Now the only question is whether I should use an expiration date for this feature? I guess I'm leaning towards yes, unless you guys can suggest a reason not to.
2:26 pm on Aug 28, 2018 (gmt 0)

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I don't have an answer to your specific question but I would recommend that you consider other options to LocalStorage such as IndexedDB. It may be that for your use case LocalStorage is the right choice but be aware that there are other methods they may perform better and be more secure. Ultimately it will depend on your application.

Here are some articles to consider:
[dev.to...]

and (this is more specific to PWA's but has some useful general information:
[developers.google.com...]

More specific to your question, you can use SessionStorage which is similar to LocalStorage but the stored data is automatically deleted when the browser tab is closed, thus there will be no need for expiration.
7:05 pm on Aug 28, 2018 (gmt 0)

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posts: 1116
votes: 110


Thanks, Nick, that's a good article to read. In this one case, though, I still think that LocalStorage is OK. From the article:

To keep it short, here's the only situation in which you should use local storage: when you need to store some publicly available information that is not at all sensitive, doesn't need to be used in a high-performance app, isn't larger than 5MB, and consists of purely string data.

That description actually fits this project perfectly.

But I'm glad you posted it, because I would be lying if I said I wasn't thinking about storing things like usernames, passwords, and other criteria there! So you squashed that idea before I wasted any time working on it :-)


More specific to your question, you can use SessionStorage which is similar to LocalStorage but the stored data is automatically deleted when the browser tab is closed, thus there will be no need for expiration.

I thought about SessionStorage, too, and it might be a better option for 99% of the people. But I, personally, have a different problem... I have 60+ tabs open all the time, and it's not uncommon that I'll start typing here, go to another tab to copy something, then when I click on the tab to come back I accidentally close the tab and lose what I was typing. Using sessions wouldn't save me in that particular scenario.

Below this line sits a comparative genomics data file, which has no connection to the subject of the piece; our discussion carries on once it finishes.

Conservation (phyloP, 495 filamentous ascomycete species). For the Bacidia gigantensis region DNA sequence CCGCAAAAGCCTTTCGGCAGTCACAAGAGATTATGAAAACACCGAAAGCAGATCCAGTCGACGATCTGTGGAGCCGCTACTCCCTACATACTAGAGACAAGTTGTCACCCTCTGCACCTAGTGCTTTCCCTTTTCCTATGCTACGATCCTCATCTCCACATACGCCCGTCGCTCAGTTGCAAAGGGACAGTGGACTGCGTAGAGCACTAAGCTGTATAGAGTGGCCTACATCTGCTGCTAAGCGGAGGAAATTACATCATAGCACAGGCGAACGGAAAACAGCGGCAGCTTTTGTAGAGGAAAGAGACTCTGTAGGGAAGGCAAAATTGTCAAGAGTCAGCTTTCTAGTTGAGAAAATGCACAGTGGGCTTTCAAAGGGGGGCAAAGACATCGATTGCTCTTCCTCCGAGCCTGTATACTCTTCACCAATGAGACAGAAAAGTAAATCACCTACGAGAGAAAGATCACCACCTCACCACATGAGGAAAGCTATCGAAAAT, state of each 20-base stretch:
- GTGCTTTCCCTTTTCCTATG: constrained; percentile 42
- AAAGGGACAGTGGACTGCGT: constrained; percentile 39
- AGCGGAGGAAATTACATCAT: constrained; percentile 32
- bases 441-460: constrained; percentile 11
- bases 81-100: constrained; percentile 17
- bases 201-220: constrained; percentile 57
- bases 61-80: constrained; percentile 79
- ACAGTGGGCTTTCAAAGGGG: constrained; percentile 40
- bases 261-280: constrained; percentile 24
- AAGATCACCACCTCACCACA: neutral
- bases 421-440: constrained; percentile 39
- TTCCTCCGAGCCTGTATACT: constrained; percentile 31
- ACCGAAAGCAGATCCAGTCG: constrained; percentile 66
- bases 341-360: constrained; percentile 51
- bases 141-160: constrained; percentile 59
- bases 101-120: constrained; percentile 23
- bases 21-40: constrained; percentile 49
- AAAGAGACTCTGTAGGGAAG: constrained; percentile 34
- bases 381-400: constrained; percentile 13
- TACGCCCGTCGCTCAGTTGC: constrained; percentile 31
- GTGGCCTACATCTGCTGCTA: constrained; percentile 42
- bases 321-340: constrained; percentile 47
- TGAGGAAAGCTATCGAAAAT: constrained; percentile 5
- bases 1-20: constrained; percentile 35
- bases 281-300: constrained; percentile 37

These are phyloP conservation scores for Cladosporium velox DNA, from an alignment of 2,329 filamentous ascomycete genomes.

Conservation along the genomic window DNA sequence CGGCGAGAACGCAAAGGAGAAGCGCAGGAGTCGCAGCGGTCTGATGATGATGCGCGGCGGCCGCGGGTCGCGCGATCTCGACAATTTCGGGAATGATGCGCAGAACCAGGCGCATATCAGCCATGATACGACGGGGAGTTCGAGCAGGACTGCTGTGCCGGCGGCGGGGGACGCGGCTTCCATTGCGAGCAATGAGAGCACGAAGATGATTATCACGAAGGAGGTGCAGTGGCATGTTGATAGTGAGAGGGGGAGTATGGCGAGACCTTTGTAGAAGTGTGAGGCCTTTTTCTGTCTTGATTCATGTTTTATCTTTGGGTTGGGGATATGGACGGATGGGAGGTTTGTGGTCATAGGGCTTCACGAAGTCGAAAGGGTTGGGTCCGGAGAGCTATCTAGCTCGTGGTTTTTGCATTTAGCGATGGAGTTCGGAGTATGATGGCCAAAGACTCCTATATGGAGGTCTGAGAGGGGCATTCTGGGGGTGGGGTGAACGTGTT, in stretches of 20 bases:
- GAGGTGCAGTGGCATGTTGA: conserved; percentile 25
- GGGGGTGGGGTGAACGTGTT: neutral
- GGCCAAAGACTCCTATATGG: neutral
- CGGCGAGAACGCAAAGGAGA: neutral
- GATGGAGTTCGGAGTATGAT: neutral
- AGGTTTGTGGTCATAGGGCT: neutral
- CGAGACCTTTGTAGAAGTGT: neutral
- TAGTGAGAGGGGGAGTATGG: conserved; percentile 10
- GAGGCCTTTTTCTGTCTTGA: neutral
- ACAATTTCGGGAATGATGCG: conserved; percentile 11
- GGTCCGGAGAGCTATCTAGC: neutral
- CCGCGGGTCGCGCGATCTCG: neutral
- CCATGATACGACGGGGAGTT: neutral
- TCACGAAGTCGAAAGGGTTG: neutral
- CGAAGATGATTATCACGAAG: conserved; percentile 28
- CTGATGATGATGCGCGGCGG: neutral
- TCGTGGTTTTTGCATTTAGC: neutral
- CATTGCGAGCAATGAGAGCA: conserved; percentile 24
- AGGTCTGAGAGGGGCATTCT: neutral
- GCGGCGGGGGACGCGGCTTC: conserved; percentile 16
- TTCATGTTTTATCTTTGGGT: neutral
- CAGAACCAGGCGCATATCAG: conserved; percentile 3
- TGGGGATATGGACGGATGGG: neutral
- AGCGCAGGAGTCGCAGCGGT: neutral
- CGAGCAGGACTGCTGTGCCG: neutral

I realize that I'm probably the weirdo here, though, and that the wide majority wouldn't have that problem.

There's also a security concern with using LocalStorage with an expiration like above. Let's say that the user is on a shared computer and starts typing up a message, but then runs out of time and has to abandon what they typed. Then the next person comes along and goes to send a new message... but what the previous person typed is still there!

So maybe I should just use SessionStorage and be done with it... better yet, I should probably use SessionStorage by default, but then give the user an option to save them for longer and let them select the length of time to save them.
2:13 am on Mar 1, 2019 (gmt 0)

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joined:May 31, 2004
posts:25
votes: 3


I love localStorage and it is great for the scenario you described. I used to use it when I built SPAs. I built some very large applications anc cached the site assets all in localStorage back in the day.
Today I use IndexedDB as the primary persistence.
You get a lot more storage, even though 5MB is a lot of storage for text, you can get several GB depending on the disk volume's capacity and available space.
IDB is also asynchronous, which means it is available to service workers.
IDB is a much more complex API, so use an abstraction library. I use localForage because it gives me an interface very similar to localStorage.

As far as your invalidation technique. I did something similar. I added an extra -ttl item so I would not mutate the actual data. I would check the TTL against the current time and if it had expired refresh from the network or just purge the expired data.

I still use localStorage to persist values that in the old days would be appended to cookies. But there is not much that should be added to cookies today thanks to browser storage options like IDB and localStorage. :)